Performing in a post-pandemic world – Pt. 1

(Photo: Edwin Hopper)

Like many of you I have witnessed valiant efforts from artists to maintain their public performing profile via the various online platforms. On the other side of the coin I’ve seen communications from artists who are clearly in distress, including specific pleas for assistance. Here in DC vocalist Aaron Myers has been spearheading a series of weekly Zoom “check-ins” from the music community, with frequent posts of available assistance to artists as well as speculations of when the live arts performance world will re-open. Likely similar arts community linkage efforts are ongoing in other communities.

Back in mid-March we postponed the annual DCJazzFest for June, speculating that we might conceivably be able to present a smaller scale version this Fall – with the various public health/safety protocols top of mind. Since then the DC Mayor’s office has released an extensive (79-pages) document on life in the city represented by Stages of proposed re-opening. We’ve been scheduled to reach Stage One on Friday, May 29th, which DC Mayor Muriel Bowser has characterized as “stay at home light”. Significantly reaching Stage 3 and Stage 4 will require some time, and those are the stages that include allowable venue operations, with social distancing and limited audiences for sure.

Much of pretty much every city’s plans to re-open have been dominated by the purview of various municipal commissions, business communities, and planning committees. As well-meaning and vital as these ongoing deliberations are transpiring, and though many of them laudably include representatives of the arts community, I’ve been wondering what specifically jazz musicians are thinking as we hopefully face a brave new, post-pandemic world of the unknown. With such questions in mind I’ve begun polling various jazz artists (thanks for planting the seed Suzan Jenkins) by email on their thoughts about performing in this post-pandemic world we’re slowly coming to grips with.

The premise for those communications is outlined in my introductory paragraph in those communications: “As a presenter (DC Jazz Festival) I’m trying to get out in front of the curve for whenever we find ourselves living in a post-pandemic world and what that will mean for those of us in performing arts presenting. In preparation for that brave new world, I’m calling on a select group of artists, those I suspect have given this matter some deep thought, and would like to get your responses to three questions.”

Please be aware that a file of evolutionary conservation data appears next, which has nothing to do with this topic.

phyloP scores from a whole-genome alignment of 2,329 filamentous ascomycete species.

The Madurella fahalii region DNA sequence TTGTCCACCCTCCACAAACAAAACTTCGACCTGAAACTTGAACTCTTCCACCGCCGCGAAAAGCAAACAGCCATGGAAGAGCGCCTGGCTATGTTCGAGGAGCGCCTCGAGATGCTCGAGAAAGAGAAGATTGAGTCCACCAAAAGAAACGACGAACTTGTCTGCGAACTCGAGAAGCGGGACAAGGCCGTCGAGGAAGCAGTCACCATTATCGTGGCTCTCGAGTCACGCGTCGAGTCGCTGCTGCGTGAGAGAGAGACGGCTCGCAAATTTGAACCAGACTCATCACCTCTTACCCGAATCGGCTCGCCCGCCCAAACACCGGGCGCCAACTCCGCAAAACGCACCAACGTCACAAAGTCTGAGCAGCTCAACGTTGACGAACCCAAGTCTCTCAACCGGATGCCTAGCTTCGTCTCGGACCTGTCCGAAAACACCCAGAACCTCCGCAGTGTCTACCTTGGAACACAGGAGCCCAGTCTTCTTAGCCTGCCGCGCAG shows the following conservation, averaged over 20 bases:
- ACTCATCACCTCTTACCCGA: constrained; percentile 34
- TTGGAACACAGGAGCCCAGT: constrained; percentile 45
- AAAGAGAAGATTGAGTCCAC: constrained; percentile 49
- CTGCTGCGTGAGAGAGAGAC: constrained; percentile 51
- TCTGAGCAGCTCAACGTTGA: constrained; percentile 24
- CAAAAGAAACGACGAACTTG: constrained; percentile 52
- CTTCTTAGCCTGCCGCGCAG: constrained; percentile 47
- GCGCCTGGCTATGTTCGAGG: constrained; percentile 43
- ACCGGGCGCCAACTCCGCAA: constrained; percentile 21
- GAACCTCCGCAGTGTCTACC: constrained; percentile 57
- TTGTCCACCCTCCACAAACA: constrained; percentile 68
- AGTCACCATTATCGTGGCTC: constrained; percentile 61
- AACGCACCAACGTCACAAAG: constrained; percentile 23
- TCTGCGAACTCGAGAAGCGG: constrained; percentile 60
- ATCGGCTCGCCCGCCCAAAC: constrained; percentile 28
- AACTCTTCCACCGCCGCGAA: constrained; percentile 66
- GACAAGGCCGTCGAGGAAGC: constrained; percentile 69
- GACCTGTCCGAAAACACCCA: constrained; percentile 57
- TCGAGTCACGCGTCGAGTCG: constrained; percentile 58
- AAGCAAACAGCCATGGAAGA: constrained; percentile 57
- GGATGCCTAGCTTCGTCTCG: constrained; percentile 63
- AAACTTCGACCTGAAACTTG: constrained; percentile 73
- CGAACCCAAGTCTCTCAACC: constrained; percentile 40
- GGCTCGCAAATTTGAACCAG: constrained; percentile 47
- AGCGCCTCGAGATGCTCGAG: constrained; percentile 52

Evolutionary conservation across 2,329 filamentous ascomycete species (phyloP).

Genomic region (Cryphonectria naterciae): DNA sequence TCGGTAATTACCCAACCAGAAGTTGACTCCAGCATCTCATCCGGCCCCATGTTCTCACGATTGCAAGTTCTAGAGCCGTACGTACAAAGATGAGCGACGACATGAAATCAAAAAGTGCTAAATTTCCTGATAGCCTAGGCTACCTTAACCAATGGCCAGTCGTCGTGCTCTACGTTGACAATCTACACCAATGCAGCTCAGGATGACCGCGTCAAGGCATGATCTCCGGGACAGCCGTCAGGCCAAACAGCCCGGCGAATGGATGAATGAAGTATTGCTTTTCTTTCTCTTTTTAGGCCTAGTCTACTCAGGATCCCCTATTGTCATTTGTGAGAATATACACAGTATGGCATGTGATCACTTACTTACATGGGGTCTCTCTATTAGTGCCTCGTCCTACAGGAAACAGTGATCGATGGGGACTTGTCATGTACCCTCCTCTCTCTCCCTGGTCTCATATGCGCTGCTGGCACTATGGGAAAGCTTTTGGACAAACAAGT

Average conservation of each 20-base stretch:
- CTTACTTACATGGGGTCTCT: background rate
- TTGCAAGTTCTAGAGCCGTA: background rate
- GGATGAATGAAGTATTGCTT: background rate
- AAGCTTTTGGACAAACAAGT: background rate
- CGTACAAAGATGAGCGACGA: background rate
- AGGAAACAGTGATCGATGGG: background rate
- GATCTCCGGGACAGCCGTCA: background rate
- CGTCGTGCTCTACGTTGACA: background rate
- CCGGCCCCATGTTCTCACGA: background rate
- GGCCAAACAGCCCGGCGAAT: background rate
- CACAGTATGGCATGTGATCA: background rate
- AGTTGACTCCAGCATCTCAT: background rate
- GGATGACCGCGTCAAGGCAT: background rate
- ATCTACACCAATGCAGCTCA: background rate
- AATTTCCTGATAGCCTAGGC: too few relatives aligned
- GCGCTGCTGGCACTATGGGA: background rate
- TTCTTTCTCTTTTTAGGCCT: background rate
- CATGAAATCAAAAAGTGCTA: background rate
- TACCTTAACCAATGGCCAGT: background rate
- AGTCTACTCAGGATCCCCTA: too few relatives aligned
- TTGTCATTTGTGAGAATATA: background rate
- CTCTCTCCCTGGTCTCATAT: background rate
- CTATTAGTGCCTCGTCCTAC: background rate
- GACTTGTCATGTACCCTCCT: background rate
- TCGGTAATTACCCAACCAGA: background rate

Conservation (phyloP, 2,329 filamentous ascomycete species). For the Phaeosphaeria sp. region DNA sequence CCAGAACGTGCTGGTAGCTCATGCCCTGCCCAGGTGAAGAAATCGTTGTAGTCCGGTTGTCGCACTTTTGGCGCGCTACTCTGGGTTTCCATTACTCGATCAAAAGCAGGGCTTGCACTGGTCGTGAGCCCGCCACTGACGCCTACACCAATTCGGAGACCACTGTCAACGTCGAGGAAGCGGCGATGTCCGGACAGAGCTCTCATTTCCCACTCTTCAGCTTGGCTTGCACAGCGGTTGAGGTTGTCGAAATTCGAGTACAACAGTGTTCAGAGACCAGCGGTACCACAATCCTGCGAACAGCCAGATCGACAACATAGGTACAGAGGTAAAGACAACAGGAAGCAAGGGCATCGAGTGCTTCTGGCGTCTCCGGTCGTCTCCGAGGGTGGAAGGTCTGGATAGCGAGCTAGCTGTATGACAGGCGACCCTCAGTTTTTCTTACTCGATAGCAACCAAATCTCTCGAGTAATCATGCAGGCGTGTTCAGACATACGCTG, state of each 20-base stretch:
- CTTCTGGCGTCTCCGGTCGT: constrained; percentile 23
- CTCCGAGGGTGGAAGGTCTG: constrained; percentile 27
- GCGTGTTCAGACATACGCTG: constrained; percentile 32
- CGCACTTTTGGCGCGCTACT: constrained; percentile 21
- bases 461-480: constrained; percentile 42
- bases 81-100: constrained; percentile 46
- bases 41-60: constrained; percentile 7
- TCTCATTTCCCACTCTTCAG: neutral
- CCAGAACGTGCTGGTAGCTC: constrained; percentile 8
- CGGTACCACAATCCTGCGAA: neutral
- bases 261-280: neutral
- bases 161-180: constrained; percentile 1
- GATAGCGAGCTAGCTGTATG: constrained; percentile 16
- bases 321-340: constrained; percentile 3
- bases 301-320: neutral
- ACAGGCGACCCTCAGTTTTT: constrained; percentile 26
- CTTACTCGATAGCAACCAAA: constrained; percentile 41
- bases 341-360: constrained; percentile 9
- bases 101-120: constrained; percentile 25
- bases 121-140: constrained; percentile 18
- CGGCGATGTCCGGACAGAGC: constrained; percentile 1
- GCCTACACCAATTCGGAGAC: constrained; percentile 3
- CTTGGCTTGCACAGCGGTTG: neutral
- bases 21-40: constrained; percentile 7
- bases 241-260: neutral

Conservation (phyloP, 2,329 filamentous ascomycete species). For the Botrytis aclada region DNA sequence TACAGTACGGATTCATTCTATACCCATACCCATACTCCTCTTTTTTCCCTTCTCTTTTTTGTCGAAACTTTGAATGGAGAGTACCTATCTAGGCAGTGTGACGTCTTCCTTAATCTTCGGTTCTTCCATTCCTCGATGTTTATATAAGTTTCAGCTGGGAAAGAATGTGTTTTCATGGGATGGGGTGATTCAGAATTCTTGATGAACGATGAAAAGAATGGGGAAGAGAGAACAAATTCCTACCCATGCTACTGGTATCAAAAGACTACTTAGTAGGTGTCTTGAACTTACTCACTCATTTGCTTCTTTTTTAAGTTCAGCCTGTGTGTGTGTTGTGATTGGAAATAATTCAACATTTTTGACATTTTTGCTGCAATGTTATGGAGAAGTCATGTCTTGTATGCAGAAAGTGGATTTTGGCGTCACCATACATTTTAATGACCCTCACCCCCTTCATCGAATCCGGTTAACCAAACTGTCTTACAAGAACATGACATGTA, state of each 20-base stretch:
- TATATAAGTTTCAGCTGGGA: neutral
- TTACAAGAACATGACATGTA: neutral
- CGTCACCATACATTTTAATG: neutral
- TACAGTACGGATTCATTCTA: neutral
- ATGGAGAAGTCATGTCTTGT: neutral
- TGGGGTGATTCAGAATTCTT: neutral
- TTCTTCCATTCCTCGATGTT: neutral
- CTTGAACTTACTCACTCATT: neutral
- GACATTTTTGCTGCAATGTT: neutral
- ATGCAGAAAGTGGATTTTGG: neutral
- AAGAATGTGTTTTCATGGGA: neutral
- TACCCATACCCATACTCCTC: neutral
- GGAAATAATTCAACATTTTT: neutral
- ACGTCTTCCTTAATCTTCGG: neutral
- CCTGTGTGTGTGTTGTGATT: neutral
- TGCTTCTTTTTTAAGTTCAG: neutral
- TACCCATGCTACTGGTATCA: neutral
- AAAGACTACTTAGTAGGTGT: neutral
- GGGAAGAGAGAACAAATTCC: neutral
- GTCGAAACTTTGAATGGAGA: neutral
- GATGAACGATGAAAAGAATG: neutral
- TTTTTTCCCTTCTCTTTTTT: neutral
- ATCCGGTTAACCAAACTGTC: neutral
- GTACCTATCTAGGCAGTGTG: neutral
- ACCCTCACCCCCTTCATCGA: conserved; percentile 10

For Part One of this post-pandemic performing arts world dialogue, our participants are the following bandleaders: Jane Bunnett (saxophone & flute); Terri Lyne Carrington (drums); Dave Douglas (trumpet); Ethan Iverson (piano); Jason Moran (piano); Patricia Zarate Perez (saxophone; and director of the Panama Jazz Festival); Walter Smith 111 (saxophone); and Cassandra Wilson (voice). Here are their responses (in random order; attribution not being an overarching issue here) to my four performing in a post-pandemic world questions.

1. What do you imagine your post-pandemic performing life will look like, and what will it take for you to feel comfortable performing before an audience again?
“I may be naive, but I feel it will be quite similar to pre-pandemic time, [with] a little more spacing between audience members and more basic sanitizing (the clubs and halls, not the music). Of course this is based on the optimistic view that the virus will be under control. Certain European countries are getting back to normal and are experimenting with different models for performance. There’s a certain school of thought that says “all performing arts are dead until we get a vaccine,” we sure hope that isn’t the case because the next virus could be right around the corner. Our European agent feels good about the situation in Europe in the Fall but says “it all depends on what the Americans do.”

“I imagine that everyone will have to feel more comfortable gathering in closely seated environments to go to concerts. And also musicians will have to feel comfortable flying and traveling in close environments as well. I’m hoping we don’t have to wait until the vaccine for this to happen and that there are ways to test people and social distance so that people are more comfortable. Some venues are spreading out their seating to help with this. I think there will be quite a while of practicing social distancing, and that it will become part of our daily fabric. I certainly am hoping that we also figure out new and creative ways to get our music to audiences. Streaming may be one way to have live concerts for no audiences, or limited audiences, but I think we are all trying to figure it out.”

“It’s too early to think about what the post-pandemic performing life will look like. We just have no idea as we have no real info on testing and tracing, no real news about therapeutics, and no idea when there will be a vaccine and whether people in this country will agree to take [a vaccine]. There is no clear leadership at the top of our federal government, and this will irreparably affect the arts. So for now, this is too much of an unknown. The leadership we have is not going to change. We must affect the change in our elections in November if we are to begin digging out of the health and economic crisis. I don’t say that as politics. I say that for the health of our families. Without that there will be no performing arts in person.”

“I don’t have anything smart to say about this. I think a vaccine, or at least much-improved treatment, is the only thing that will make a jazz club viable again. Fortunately, the best and brightest are working on these tasks.”

“I was anticipating touring less as my boys enter their teenage years, and the pandemic solved the “how” would I pull back. So I’m already planning that for the next 6 years, because of my children, I’ll be at home more. To feel comfortable performing before an audience won’t be the problem, it will be “how will I get to the audience”: 14-hour plane ride? 4 hour train ride? all of the traveling has always been the issue for musicians on the road. The music saves us physically and mentally. I want my audience to feel safe, that would be what it would take for me [to get back to performing].”